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Beverly Hills Debates Whether Bigger Is Always Better in Mansions

May 19, 1988|JULIO MORAN | Times Staff Writer

Last fall, Robert and Jeri Housman moved from a 3,500-square-foot house on South Linden Drive in Beverly Hills to a 6,000-square-foot "total fixer" on a corner lot on North Bedford.

"We wanted to provide more space for our children," said Jeri Housman. For the four children, ages 1 to 7, the Housmans got a fifth bedroom, eight bathrooms and bigger rooms throughout. For themselves, they plan to add a 2,000-square-foot, second-story master suite.

The Housmans are among a growing number of Beverly Hills home buyers who think bigger is better. Some, like the Housmans, are buying older houses and adding to them. Others, mostly developers speculating that they will find buyers, are tearing down homes and replacing them with larger models.

But apparently even in Beverly Hills, where mansions have always been part of the city's mystique, a house can be TOO big. The 3,500- to 5,000-square-foot homes that once were considered palaces now seem like servants' quarters, overshadowed by new houses double or even quadruple their size.

Some longtime residents don't like it.

Considered an Intrusion

Joseph T. Zoline, who has lived in his 3,500-square-foot home on North Canon Drive for 30 years, contends that the character of his quiet neighborhood is being ruined by the intrusion of larger dwellings. On his street, two houses have been built recently. One is 7,500 square feet, the other 8,500 square feet. A 10,500-square-foot house is under construction across an alley behind his home.

Zoline gets upset when he sees lush lawns replaced by concrete driveways that lead to multiple-car garages. And he thinks the brick and stone facades and flat roofs on the new houses make the neighborhood look as if it is sprinkled with apartment buildings.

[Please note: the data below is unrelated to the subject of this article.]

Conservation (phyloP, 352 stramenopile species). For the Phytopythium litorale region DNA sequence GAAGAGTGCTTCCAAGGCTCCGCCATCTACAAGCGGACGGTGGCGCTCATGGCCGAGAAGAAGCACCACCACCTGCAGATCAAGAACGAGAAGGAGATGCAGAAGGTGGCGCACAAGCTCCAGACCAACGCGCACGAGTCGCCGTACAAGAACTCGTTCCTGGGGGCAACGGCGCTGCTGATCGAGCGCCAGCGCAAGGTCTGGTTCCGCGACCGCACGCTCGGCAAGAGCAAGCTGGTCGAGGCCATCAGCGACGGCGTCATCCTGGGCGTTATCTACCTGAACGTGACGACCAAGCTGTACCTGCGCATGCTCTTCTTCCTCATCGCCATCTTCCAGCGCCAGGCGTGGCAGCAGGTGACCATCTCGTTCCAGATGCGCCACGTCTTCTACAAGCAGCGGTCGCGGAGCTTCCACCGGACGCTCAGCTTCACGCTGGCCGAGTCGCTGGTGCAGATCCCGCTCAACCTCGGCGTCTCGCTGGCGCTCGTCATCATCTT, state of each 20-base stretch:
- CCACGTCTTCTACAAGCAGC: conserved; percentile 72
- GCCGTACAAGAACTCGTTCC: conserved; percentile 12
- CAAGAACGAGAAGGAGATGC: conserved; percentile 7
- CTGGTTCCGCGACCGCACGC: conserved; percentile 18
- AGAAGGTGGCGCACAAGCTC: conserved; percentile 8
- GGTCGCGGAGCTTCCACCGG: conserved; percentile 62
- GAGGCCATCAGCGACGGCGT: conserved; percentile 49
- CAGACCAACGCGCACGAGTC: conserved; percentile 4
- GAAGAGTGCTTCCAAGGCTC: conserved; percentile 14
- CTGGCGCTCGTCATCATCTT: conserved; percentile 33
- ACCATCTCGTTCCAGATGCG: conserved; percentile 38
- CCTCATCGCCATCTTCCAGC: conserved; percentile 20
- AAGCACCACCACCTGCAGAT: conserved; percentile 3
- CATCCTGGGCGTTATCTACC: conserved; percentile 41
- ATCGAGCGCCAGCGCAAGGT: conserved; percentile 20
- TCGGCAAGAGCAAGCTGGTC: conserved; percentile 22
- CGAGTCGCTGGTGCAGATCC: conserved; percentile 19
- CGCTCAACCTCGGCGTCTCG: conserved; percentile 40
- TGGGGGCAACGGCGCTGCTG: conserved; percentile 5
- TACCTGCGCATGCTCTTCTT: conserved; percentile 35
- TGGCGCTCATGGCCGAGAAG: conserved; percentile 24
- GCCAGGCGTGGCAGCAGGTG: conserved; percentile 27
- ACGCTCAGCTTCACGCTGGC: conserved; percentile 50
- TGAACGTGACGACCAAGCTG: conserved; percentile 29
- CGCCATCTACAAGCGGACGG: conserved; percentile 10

"They're monstrosities," Zoline said. "We must stop right now this overbuilding that is overtaking our beautiful city."

The conflict has put Beverly Hills city officials in a quandary: How, they wonder, do you establish building controls to maintain some characteristics of the older neighborhoods while still allowing for a demand for larger homes?

Larger Than Life

"The key is to be fair," said Meralee Goldman, chairwoman of the Planning Commission. "The greatest danger is in polarizing this. The question we have to ask is, how do we see the future of our city?"

While city officials ponder the question, the trend toward larger homes continues. And in Beverly Hills and its environs, large can mean larger than life.

National statistics define as large a home of more than 2,500 square feet, said Rick McAlexander, vice president of Landmark Designs Inc., a Eugene, Ore.-based home design firm that surveys home buyer attitudes every two years. A small house is defined as having less than 1,500 square feet, he said, and a medium house has between 1,500 and 2,500 square feet.

In the glamorous northern part of Beverly Hills, an average-size home is about 5,000 square feet and costs about $2.5 million, according to real estate experts. Generally, the new homes are far bigger.

Real estate broker Jeff Hyland once sold an 8-year-old, 8,000-square-foot house to a client who planned to tear it down and build a 10,000-to-12,000-square-foot house.

Two adjoining 25,000-square-foot houses with cantilevered tennis courts being built on a hillside overlooking Beverly Drive and Coldwater Canyon drew a flurry of complaints from neighbors.

In nearby Holmby Hills, television producer Aaron Spelling stirred up his new neighbors by building a 56,500-square-foot house on a 6-acre lot.

Various Reasons

Why such big houses?

City planners, real estate brokers and builders say an increase in personal income, a rise in property values, a change in life style that is keeping more people at home and, of course, egos that require keeping up with the Joneses work together to create the demand for palatial living quarters.

Landmark Designs' most recent national survey, taken this year, which drew 1,500 respondents from across the country, found that people want more amenities in their homes, including guest cottages, wine cellars, libraries, offices and entertainment rooms. They also want larger kitchens, family rooms, garages and master suites.

"The master suites nowadays can take up to 25% of the entire house," said Hyland, president of Alvarez, Hyland & Young, a real estate firm in Beverly Hills since 1976. "His and hers wardrobes, his and her bathrooms, a gym and then perhaps a den and library just off the master bedroom."

But McAlexander said the dream houses described by respondents to his company's survey could easily fit into 3,500 square feet.

Waste of Space

"It would be a challenge to me to design a 10,000-square-foot house and not feel that I was wasting space," he said. "To have an entry that takes up a thousand square feet would mean walking 20 feet from the front door to any room. That makes for a grand entrance and impression, but as far as being usable, it's beyond my conception as a designer.

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